Māori mega scholar is the next Axworthy Lecturer

WINNIPEG, MB – UWinnipeg is excited to announce that the upcoming Axworthy Distinguished Lecture will be given by world renowned Māori scholar Dr. Linda Tuhiwai Smith of Aotearoa (New Zealand) on Saturday, April 7, 2018 at 3:00 pm at the Winnipeg Art Gallery (WAG).

Prior to the lecture there will be a special tour of INSURGENCE/RESURGENCE, the WAG’s largest exhibition of contemporary Indigenous art to date, from 1:30 – 2:30 pm. The tour will be led by co-curators Dr. Julie Nagam, UWinnipeg Chair in the History of Indigenous Art in North America — a joint appointment with UWinnipeg and the WAG — and Jaimie Isaac, WAG Curator of Indigenous and Contemporary Art. These events are co-sponsored by the WAG. Jaime Isaac is the Curator of indigenous and contemporary art

“To have Dr. Smith is an honor for both UWinnipeg and the Winnipeg Art Gallery,” shared Nagam. “We are thrilled to host her during the final month of INSURGENCE/RESURGENCE and continue an international Indigenous dialogue. This Maori megastar has contributed to all of the fields in the humanities and social sciences as she wrote the landmark book Decolonizing Methodologies, which has been instrumental in Indigenous scholarship for almost 20 years.”

Recently noted at the Fulbright Symposium in Kona, Hawaii this past March, the exhibitions and over indigenization of the WAG has invoked all 25 calls for decolonizing research methods suggested by Smith.

“It is extremely timely that we will host Dr. Smith in our territory to continue this decolonial dialogue and transformation,” continued Nagam.

UWinnipeg will honour Smith with a Special Convocation on Friday, April 6, 2018 at 12:30 pm in Convocation Hall, 3rd floor, Wesley Hall with an Honourary Doctor of Laws.

All these events are free and open to the public.

The Axworthy Distinguished Lecture Series on Social Justice and the Public Good, established to honour Dr. Lloyd Axworthy, Former President of the University of Winnipeg, invites front-ranking speakers to the University of Winnipeg to deliver free lectures open to the public. Past Distinguished Lecturers include Jane Goodall, Edward Snowden and Cornel West.

Dr. Linda Tuhiwai Smith is an internationally accomplished scholar and researcher who has worked in and influenced the field of Māori education and health for many years. Her groundbreaking book Decolonising Methodologies Research and Indigenous Peoples (1998) remains an international best seller, translated into Spanish, Chinese, Arabic, Italian, and Bhasa Indonesian. This seminal work is a foundational resource for critiques of the existing relationship between dominant institutional research protocols and Indigenous knowledge systems. It has led to many other authors publishing books that guide students, both Indigenous and non-Indigenous, today and into the future.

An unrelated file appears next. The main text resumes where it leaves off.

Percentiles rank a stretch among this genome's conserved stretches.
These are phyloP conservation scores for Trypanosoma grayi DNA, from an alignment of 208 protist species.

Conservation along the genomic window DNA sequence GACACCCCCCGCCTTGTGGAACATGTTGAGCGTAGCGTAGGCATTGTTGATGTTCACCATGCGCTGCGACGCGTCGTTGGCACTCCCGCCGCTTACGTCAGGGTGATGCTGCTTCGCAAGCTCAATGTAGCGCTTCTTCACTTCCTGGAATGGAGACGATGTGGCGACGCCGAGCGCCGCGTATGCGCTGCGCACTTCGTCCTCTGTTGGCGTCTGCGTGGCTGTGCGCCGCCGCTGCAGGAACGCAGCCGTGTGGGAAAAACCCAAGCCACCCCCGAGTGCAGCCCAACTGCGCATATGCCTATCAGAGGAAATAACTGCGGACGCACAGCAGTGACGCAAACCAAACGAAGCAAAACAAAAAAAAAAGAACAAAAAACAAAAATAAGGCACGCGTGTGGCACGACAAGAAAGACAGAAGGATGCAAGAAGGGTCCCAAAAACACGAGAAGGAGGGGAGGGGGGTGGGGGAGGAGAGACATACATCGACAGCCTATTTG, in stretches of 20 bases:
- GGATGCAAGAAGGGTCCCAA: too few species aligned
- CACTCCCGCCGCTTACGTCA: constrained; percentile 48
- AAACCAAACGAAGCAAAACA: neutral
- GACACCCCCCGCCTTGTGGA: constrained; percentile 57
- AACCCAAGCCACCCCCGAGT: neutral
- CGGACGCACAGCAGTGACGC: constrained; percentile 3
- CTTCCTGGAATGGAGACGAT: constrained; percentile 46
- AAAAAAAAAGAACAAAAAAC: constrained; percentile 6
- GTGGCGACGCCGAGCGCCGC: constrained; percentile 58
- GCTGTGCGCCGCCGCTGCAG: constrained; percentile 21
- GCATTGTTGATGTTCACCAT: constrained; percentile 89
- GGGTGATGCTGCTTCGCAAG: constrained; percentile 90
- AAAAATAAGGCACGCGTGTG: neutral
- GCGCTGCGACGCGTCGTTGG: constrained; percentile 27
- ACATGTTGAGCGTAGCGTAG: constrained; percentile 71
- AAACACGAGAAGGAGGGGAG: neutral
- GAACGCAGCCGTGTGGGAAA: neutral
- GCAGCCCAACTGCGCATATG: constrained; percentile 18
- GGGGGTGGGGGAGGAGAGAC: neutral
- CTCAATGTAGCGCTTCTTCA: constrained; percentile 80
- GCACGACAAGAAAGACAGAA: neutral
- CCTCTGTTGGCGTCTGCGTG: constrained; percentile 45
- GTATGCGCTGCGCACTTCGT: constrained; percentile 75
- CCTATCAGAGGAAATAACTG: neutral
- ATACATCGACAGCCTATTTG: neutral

Smith is herself widely published in numerous journals and books. She continues to inspire Indigenous thinkers to become scholars of their own epistemologies, and to recognize and relearn that Indigenous peoples need to lead research based on their own traditional ways of inquiry.

Smith has held several positions, including the founding Co-Director of the Maori Centre of Research Excellence, the Pro-Vice Chancellor Māori and Dean of the School of Māori and Pacific Development at the University of Waikato in New Zealand. She is currently Professor of Maori and Indigenous Studies at the University of Waikato.

Smith has received many awards for research excellence and contribution to Maori education. In 2013 she was honoured as a Companion of the New Zealand Order of Merit for her services in education and to Māori people. She was made a Fellow of the Royal Society of New Zealand in 2016. In 2017 she received the Prime Minister’s Award for Lifetime Achievement in Education. 

With her colleague and husband, Professor Graham Smith, she co-developed the first undergraduate and graduate courses on Māori education and Indigenous education to be taught at a New Zealand university.

Smith provides an invaluable reference point for any institution committed to Indigenizing its spaces and approaches to scholarship. She has called out clearly for academic institutions to recognize that Indigenous knowledge(s) should not be subordinate to dominant scholarly knowledge(s), but rather must be respected as parallel ways of knowing. 

The Axworthy Distinguished Lecture Series on Social Justice and the Public Good invites front-ranking researchers, social commentators and political leaders to the University of Winnipeg to deliver free lectures open to the public. The Axworthy Lecture Series has been established to honour Dr. Lloyd Axworthy, Former President of the University of Winnipeg.

Naniece Ibrahim, Communications Officer, The University of Winnipeg
P: 204.988.7130, E: n.ibrahim@uwinnipeg.ca


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